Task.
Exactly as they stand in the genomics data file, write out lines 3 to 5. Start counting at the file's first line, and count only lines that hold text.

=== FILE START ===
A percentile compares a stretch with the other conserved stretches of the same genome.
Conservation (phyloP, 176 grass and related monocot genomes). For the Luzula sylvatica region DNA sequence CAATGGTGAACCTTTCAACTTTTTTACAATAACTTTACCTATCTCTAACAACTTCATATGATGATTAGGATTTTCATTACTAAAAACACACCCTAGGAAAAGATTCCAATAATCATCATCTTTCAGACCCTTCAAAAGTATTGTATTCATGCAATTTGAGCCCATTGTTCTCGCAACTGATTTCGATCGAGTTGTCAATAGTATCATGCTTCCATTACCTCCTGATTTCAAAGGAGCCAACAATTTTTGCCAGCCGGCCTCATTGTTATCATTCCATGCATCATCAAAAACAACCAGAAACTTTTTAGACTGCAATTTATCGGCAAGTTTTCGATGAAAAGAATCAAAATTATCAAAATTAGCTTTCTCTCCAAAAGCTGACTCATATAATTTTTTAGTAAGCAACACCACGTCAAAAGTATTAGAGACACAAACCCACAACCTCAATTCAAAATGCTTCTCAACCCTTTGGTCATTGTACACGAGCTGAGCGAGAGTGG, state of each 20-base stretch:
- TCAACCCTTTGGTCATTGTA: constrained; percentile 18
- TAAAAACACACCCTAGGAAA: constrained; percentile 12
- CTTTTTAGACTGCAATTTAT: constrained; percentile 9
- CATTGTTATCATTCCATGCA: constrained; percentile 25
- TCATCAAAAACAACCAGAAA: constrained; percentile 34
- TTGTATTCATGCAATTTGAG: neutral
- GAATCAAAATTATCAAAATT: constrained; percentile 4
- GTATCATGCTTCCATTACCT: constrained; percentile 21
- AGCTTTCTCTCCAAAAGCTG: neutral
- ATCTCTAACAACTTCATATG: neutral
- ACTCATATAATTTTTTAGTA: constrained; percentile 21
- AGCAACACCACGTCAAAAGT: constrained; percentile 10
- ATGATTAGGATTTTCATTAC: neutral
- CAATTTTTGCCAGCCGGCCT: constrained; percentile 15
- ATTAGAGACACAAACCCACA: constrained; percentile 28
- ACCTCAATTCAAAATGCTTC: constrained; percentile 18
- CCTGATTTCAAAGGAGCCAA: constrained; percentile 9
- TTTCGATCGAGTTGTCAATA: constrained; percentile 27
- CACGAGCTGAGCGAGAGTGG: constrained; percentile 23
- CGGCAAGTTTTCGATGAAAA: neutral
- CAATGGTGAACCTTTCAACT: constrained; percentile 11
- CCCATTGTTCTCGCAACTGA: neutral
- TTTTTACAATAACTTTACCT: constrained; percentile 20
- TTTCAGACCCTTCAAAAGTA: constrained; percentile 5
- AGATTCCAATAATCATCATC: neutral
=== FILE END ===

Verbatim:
- TCAACCCTTTGGTCATTGTA: constrained; percentile 18
- TAAAAACACACCCTAGGAAA: constrained; percentile 12
- CTTTTTAGACTGCAATTTAT: constrained; percentile 9